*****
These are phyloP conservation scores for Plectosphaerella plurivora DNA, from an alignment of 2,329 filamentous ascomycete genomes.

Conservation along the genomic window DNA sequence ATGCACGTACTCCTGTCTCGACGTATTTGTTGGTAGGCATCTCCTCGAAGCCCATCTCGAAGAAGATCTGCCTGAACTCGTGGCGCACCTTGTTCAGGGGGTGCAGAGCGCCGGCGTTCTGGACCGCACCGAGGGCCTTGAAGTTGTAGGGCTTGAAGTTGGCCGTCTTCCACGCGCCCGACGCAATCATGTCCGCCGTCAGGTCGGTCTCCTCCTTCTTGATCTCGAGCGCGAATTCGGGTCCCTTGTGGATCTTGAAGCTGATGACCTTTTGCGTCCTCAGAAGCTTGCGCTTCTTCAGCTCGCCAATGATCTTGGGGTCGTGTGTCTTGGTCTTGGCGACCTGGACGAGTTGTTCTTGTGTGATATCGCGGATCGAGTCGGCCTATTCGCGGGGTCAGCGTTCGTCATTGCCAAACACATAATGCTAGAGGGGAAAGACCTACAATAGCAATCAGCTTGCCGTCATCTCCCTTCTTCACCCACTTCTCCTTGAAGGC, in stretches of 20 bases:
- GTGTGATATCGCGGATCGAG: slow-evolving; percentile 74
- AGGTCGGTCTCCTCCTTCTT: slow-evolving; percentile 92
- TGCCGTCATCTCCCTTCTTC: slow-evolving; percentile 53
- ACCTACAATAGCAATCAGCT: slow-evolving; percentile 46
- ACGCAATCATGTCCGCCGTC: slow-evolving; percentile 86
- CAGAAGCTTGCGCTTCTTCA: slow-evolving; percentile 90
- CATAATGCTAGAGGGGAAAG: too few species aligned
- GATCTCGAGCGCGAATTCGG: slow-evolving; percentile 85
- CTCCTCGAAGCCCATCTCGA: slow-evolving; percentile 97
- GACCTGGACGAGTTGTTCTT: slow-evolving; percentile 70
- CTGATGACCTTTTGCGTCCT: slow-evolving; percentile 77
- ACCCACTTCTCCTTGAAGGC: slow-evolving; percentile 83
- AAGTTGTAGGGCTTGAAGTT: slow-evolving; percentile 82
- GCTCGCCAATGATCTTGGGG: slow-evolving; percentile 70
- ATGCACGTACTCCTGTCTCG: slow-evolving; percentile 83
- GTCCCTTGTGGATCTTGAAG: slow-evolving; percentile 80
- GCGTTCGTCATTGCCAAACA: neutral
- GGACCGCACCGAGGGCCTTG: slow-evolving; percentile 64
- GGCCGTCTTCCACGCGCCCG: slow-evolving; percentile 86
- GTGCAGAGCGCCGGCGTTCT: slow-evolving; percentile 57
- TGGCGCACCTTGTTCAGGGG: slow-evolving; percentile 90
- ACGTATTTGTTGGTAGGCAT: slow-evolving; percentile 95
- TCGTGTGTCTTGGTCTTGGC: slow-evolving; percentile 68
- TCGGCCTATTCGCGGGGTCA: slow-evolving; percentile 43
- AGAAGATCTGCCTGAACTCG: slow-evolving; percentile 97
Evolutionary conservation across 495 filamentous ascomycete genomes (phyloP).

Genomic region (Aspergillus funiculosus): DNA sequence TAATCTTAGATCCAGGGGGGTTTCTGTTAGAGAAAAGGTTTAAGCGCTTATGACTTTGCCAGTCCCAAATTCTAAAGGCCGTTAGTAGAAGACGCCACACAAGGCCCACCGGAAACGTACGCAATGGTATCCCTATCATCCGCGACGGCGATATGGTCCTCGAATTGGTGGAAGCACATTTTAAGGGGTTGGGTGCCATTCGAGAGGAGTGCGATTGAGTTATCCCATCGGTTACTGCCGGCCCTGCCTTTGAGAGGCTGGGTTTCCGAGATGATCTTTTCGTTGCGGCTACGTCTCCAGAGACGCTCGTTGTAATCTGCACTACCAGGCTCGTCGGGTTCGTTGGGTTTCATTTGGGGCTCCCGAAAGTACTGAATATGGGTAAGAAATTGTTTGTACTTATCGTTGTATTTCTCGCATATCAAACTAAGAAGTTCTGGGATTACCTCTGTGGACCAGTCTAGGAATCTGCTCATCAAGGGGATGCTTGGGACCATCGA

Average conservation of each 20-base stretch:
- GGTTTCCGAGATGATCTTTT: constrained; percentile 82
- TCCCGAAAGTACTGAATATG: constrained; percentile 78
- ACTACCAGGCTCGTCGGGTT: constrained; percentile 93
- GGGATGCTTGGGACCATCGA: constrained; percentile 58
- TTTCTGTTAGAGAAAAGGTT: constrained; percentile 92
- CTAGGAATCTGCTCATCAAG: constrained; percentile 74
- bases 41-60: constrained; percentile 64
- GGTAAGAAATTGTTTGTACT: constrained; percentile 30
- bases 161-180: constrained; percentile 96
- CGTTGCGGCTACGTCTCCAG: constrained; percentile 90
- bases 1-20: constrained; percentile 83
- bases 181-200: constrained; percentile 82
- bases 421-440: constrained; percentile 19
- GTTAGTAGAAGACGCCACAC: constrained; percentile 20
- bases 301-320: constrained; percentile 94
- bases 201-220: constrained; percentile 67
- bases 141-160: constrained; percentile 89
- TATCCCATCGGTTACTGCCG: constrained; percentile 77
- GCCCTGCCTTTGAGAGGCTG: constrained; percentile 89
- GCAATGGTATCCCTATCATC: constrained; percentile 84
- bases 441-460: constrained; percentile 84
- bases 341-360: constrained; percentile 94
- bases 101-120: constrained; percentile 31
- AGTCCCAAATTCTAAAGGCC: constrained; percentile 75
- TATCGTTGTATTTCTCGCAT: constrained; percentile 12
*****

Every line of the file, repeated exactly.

These are phyloP conservation scores for Plectosphaerella plurivora DNA, from an alignment of 2,329 filamentous ascomycete genomes.

Conservation along the genomic window DNA sequence ATGCACGTACTCCTGTCTCGACGTATTTGTTGGTAGGCATCTCCTCGAAGCCCATCTCGAAGAAGATCTGCCTGAACTCGTGGCGCACCTTGTTCAGGGGGTGCAGAGCGCCGGCGTTCTGGACCGCACCGAGGGCCTTGAAGTTGTAGGGCTTGAAGTTGGCCGTCTTCCACGCGCCCGACGCAATCATGTCCGCCGTCAGGTCGGTCTCCTCCTTCTTGATCTCGAGCGCGAATTCGGGTCCCTTGTGGATCTTGAAGCTGATGACCTTTTGCGTCCTCAGAAGCTTGCGCTTCTTCAGCTCGCCAATGATCTTGGGGTCGTGTGTCTTGGTCTTGGCGACCTGGACGAGTTGTTCTTGTGTGATATCGCGGATCGAGTCGGCCTATTCGCGGGGTCAGCGTTCGTCATTGCCAAACACATAATGCTAGAGGGGAAAGACCTACAATAGCAATCAGCTTGCCGTCATCTCCCTTCTTCACCCACTTCTCCTTGAAGGC, in stretches of 20 bases:
- GTGTGATATCGCGGATCGAG: slow-evolving; percentile 74
- AGGTCGGTCTCCTCCTTCTT: slow-evolving; percentile 92
- TGCCGTCATCTCCCTTCTTC: slow-evolving; percentile 53
- ACCTACAATAGCAATCAGCT: slow-evolving; percentile 46
- ACGCAATCATGTCCGCCGTC: slow-evolving; percentile 86
- CAGAAGCTTGCGCTTCTTCA: slow-evolving; percentile 90
- CATAATGCTAGAGGGGAAAG: too few species aligned
- GATCTCGAGCGCGAATTCGG: slow-evolving; percentile 85
- CTCCTCGAAGCCCATCTCGA: slow-evolving; percentile 97
- GACCTGGACGAGTTGTTCTT: slow-evolving; percentile 70
- CTGATGACCTTTTGCGTCCT: slow-evolving; percentile 77
- ACCCACTTCTCCTTGAAGGC: slow-evolving; percentile 83
- AAGTTGTAGGGCTTGAAGTT: slow-evolving; percentile 82
- GCTCGCCAATGATCTTGGGG: slow-evolving; percentile 70
- ATGCACGTACTCCTGTCTCG: slow-evolving; percentile 83
- GTCCCTTGTGGATCTTGAAG: slow-evolving; percentile 80
- GCGTTCGTCATTGCCAAACA: neutral
- GGACCGCACCGAGGGCCTTG: slow-evolving; percentile 64
- GGCCGTCTTCCACGCGCCCG: slow-evolving; percentile 86
- GTGCAGAGCGCCGGCGTTCT: slow-evolving; percentile 57
- TGGCGCACCTTGTTCAGGGG: slow-evolving; percentile 90
- ACGTATTTGTTGGTAGGCAT: slow-evolving; percentile 95
- TCGTGTGTCTTGGTCTTGGC: slow-evolving; percentile 68
- TCGGCCTATTCGCGGGGTCA: slow-evolving; percentile 43
- AGAAGATCTGCCTGAACTCG: slow-evolving; percentile 97
Evolutionary conservation across 495 filamentous ascomycete genomes (phyloP).

Genomic region (Aspergillus funiculosus): DNA sequence TAATCTTAGATCCAGGGGGGTTTCTGTTAGAGAAAAGGTTTAAGCGCTTATGACTTTGCCAGTCCCAAATTCTAAAGGCCGTTAGTAGAAGACGCCACACAAGGCCCACCGGAAACGTACGCAATGGTATCCCTATCATCCGCGACGGCGATATGGTCCTCGAATTGGTGGAAGCACATTTTAAGGGGTTGGGTGCCATTCGAGAGGAGTGCGATTGAGTTATCCCATCGGTTACTGCCGGCCCTGCCTTTGAGAGGCTGGGTTTCCGAGATGATCTTTTCGTTGCGGCTACGTCTCCAGAGACGCTCGTTGTAATCTGCACTACCAGGCTCGTCGGGTTCGTTGGGTTTCATTTGGGGCTCCCGAAAGTACTGAATATGGGTAAGAAATTGTTTGTACTTATCGTTGTATTTCTCGCATATCAAACTAAGAAGTTCTGGGATTACCTCTGTGGACCAGTCTAGGAATCTGCTCATCAAGGGGATGCTTGGGACCATCGA

Average conservation of each 20-base stretch:
- GGTTTCCGAGATGATCTTTT: constrained; percentile 82
- TCCCGAAAGTACTGAATATG: constrained; percentile 78
- ACTACCAGGCTCGTCGGGTT: constrained; percentile 93
- GGGATGCTTGGGACCATCGA: constrained; percentile 58
- TTTCTGTTAGAGAAAAGGTT: constrained; percentile 92
- CTAGGAATCTGCTCATCAAG: constrained; percentile 74
- bases 41-60: constrained; percentile 64
- GGTAAGAAATTGTTTGTACT: constrained; percentile 30
- bases 161-180: constrained; percentile 96
- CGTTGCGGCTACGTCTCCAG: constrained; percentile 90
- bases 1-20: constrained; percentile 83
- bases 181-200: constrained; percentile 82
- bases 421-440: constrained; percentile 19
- GTTAGTAGAAGACGCCACAC: constrained; percentile 20
- bases 301-320: constrained; percentile 94
- bases 201-220: constrained; percentile 67
- bases 141-160: constrained; percentile 89
- TATCCCATCGGTTACTGCCG: constrained; percentile 77
- GCCCTGCCTTTGAGAGGCTG: constrained; percentile 89
- GCAATGGTATCCCTATCATC: constrained; percentile 84
- bases 441-460: constrained; percentile 84
- bases 341-360: constrained; percentile 94
- bases 101-120: constrained; percentile 31
- AGTCCCAAATTCTAAAGGCC: constrained; percentile 75
- TATCGTTGTATTTCTCGCAT: constrained; percentile 12